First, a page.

During the playoffs, the rotations tend to tighten as coaches aim for consistency. But game plans also tend to go awry, especially in a long series when opposing coaches grow familiar with each other’s schemes and are forced to make adjustments and shift their priorities accordingly. During the Finals, in particular, there is an underlying danger in these types of reactionary tactics, but the stakes are such that they simply can’t afford to stick to the status quo when it’s no longer getting the desired results.
Steve Kerr understood this prior to Game 4 of the NBA Finals with Golden State facing the possibility of what would be a nearly-insurmountable 3-1 deficit. Shaking things up the way he did was risky business, but it also paid dividends and likely saved the Warriors’ season.
Andre Iguodala was penciled into the starting lineup for the first time all season, and he gave the Dubs the jolt they’d been so desperately searching for by putting up 22 points and eight rebounds while pestering LeBron James into his worst game of the series. Andrew Bogut, who’d been the Warriors’ defensive anchor all season, played less than three minutes. Kerr also awarded David Lee significantly more playing time after his perfect outing in Game 3.
When all was said and done, the Warriors’ reconfigured small-ball attack seemed to work and resulted in the largest margin of victory for these Finals so far, a 103-82 win and a seismic shift in control of the series as they ride that momentum back to Oakland for Game 5 on Sunday.
But there were other factors at play. The Cavaliers are visibly fatigued, mostly because David Blatt is only playing a seven-man rotation. He has little other choice thanks to a rash of injuries that depleted his roster at the most inopportune time. The walking meme that is Matthew Dellavedova has played like a man possessed, but that burden finally caught up with him after Game 3 when he was hospitalized overnight for severe cramps. Delly was clearly still feeling the effects Thursday in Game 4 as he was mostly ineffective on both sides of the court, scoring just 10 points on 3-of-14 shooting and posting a minus-12 net rating.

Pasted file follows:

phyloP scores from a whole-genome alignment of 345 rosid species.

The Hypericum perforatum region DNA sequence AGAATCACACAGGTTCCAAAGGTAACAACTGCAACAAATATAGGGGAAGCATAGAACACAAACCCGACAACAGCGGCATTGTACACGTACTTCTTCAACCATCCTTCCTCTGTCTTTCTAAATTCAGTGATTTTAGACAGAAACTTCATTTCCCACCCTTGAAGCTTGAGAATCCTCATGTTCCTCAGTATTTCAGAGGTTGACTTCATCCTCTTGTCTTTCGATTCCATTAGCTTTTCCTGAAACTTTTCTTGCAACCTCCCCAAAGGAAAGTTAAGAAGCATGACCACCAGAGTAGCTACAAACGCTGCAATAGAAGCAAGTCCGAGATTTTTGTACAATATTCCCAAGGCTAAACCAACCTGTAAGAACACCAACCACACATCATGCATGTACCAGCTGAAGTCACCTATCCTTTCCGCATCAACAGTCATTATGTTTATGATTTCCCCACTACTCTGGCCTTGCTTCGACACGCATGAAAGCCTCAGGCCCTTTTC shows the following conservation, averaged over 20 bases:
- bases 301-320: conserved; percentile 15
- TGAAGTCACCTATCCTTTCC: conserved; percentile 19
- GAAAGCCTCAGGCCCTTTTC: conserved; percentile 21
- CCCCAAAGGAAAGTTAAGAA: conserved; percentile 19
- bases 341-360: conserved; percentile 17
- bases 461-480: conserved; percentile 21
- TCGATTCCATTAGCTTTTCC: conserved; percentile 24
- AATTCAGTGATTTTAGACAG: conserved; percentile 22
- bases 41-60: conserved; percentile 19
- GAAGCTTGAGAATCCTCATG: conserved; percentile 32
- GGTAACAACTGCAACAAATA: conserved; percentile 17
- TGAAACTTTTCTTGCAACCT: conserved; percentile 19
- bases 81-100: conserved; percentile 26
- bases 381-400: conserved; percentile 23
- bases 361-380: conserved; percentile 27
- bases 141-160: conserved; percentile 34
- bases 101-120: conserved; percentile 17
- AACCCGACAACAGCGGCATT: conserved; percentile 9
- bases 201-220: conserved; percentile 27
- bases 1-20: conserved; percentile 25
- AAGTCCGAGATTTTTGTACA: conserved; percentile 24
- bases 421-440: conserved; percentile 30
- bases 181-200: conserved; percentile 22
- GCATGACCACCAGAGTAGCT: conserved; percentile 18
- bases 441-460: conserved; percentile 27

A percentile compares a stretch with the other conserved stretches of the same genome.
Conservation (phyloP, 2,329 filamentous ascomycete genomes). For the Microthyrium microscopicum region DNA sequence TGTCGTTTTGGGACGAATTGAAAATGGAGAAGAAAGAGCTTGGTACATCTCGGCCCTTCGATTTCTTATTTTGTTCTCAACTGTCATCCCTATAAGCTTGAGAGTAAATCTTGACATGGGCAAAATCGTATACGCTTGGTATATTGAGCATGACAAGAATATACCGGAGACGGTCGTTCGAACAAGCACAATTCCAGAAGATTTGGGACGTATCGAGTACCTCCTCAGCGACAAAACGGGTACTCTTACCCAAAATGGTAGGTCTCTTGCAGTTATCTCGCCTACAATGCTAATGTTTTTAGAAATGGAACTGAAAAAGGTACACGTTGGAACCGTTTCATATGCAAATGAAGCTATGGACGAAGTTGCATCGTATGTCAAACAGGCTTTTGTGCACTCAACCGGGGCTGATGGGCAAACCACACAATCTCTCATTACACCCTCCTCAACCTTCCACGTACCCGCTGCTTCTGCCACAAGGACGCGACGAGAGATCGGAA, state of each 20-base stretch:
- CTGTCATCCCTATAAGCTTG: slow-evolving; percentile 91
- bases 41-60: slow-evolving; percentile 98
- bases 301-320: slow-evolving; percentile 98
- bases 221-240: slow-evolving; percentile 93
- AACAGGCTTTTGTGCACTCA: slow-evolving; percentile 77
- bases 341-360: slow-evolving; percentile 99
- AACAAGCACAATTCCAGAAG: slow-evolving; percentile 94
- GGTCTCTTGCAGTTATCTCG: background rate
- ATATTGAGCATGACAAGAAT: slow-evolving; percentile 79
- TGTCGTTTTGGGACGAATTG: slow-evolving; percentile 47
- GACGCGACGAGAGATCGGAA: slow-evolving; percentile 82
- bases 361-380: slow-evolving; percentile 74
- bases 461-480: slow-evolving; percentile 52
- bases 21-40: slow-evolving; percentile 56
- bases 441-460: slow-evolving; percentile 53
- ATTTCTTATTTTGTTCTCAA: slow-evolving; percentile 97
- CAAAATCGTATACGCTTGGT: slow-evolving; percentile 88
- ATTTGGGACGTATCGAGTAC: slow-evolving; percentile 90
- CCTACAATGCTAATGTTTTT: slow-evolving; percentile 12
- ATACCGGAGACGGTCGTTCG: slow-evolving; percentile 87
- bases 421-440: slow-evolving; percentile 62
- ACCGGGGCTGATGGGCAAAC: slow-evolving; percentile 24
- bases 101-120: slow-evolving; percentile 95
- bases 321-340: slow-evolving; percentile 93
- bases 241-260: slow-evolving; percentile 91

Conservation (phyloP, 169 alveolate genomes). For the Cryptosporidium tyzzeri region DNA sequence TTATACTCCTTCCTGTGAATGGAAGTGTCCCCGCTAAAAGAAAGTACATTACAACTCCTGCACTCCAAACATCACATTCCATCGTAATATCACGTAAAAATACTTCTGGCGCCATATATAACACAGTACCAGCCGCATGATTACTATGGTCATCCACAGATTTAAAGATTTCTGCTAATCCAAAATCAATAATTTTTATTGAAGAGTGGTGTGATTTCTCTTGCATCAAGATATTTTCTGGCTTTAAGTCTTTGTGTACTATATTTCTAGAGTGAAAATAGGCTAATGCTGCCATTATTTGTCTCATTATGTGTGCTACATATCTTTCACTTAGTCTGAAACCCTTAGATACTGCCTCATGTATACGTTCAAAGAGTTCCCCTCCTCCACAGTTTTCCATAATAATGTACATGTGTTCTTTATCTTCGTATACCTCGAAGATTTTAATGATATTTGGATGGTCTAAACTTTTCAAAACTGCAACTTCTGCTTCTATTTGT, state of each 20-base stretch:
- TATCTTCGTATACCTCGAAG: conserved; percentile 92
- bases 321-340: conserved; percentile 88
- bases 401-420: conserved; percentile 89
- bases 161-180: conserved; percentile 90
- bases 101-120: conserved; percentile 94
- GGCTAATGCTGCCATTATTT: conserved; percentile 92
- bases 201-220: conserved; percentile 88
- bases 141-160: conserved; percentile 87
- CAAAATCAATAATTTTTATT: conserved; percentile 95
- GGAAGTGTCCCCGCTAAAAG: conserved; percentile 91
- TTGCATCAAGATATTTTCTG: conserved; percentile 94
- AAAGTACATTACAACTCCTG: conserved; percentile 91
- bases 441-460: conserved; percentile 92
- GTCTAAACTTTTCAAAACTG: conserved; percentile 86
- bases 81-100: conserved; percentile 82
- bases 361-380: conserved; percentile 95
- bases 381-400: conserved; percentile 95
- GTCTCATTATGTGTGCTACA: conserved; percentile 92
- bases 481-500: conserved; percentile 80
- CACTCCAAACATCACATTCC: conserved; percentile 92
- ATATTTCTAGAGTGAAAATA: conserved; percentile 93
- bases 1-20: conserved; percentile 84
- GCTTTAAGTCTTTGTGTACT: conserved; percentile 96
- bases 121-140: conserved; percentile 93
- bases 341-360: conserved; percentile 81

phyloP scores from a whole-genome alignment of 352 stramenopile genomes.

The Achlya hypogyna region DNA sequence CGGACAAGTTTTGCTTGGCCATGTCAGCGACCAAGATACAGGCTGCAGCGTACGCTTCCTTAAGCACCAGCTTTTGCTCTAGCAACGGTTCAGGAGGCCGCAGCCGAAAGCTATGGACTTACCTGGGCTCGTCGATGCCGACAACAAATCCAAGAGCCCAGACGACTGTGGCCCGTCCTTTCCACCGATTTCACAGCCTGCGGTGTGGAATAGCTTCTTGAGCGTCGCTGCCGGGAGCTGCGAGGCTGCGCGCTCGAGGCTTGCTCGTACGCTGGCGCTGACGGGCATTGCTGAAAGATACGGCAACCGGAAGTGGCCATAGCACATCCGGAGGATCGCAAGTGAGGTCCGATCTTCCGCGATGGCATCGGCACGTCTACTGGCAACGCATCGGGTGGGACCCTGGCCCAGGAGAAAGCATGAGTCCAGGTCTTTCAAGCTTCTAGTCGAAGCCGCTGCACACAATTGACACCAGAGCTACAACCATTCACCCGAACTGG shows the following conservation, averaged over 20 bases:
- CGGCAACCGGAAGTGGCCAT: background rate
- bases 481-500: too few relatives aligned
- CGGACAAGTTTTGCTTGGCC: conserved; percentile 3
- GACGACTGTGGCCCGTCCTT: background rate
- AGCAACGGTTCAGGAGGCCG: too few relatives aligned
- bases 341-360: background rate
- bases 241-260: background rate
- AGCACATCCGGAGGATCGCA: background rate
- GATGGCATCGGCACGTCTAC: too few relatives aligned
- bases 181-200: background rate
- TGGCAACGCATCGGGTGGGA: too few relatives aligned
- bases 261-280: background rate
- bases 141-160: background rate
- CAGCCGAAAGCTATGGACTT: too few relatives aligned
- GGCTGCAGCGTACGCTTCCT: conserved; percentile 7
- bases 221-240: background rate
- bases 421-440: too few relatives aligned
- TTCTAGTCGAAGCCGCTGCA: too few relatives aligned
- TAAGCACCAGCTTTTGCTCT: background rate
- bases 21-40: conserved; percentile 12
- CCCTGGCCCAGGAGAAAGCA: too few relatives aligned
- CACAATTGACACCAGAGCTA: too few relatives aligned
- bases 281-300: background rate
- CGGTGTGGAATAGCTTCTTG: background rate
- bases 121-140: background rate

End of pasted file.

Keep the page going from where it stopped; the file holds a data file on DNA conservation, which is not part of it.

LeBron also proved that he is, in fact, human and not some basketball-playing cyborg sent from the future to destroy his opponents. Even before his spill — which resulted in nasty lacerations to his head that had to be stitched up after the game — LeBron was struggling, and despite nearly posting a triple double, he was just 7-of-22 from the field and minus-15 for the game.
It was inevitable that LeBron would eventually hit a wall, given the Herculean task he’s undertaken to drag this motley crew of overachievers to a championship. Through four games, he’s played 183 minutes, by far the most of any player in the series.
Both teams have an extra day of rest before Game 5, but some are now wondering whether Blatt should take a page from Kerr and consider readjusting his lineup, which would ostensibly entail giving the nod to aging veterans like Mike Miller or Kendrick Perkins, who have played less than 20 minutes combined this series, or Shawn Marion, who hasn’t sniffed the court at all during the Finals. According to Brian Windhorst of ESPN, there has indeed been some complaining about this among certain of the bench players:
“Several sources said Marion, who already has announced he’ll retire following the season, is especially itching to get a chance. He’s recently been bothered by a calf injury and also dealt with a hip injury in the regular season but is healthy and able to go.”
Count LeBron among those who agree that a little extra rest wouldn’t be a bad idea:
“That’s the coach’s decision if he decides he wants to go deeper in the bench,” James said. “We haven’t played many guys throughout this playoff run. I think it would help some of the guys that are playing some high minutes, for sure. Just give guys a couple minutes here, a couple minutes there. But I think the coaching staff will try to do what’s best to help us be physically and mentally prepared for Sunday.”
Blatt has every reason to be reluctant, given the fact that most of these players have been nonentities for the majority of the season and the postseason, but it’s a catch-22 considering the fatigue factor. And how long can Blatt afford to stick with J.R. Smith, who’s been positively atrocious the past four games, including his 2-of-12 outing in Game 4, including 0-of-8 from downtown, and a game-low minus-27 net rating?
Blatt’s coaching has been superb so far during the Finals as he’s transformed this rag-tag team into an unlikely defensive juggernaut, and it’ll be interesting to see whether he sticks with the program or explores other avenues once Game 5 tips off back at Oracle Arena Sunday at 8 p.m. ET on ABC.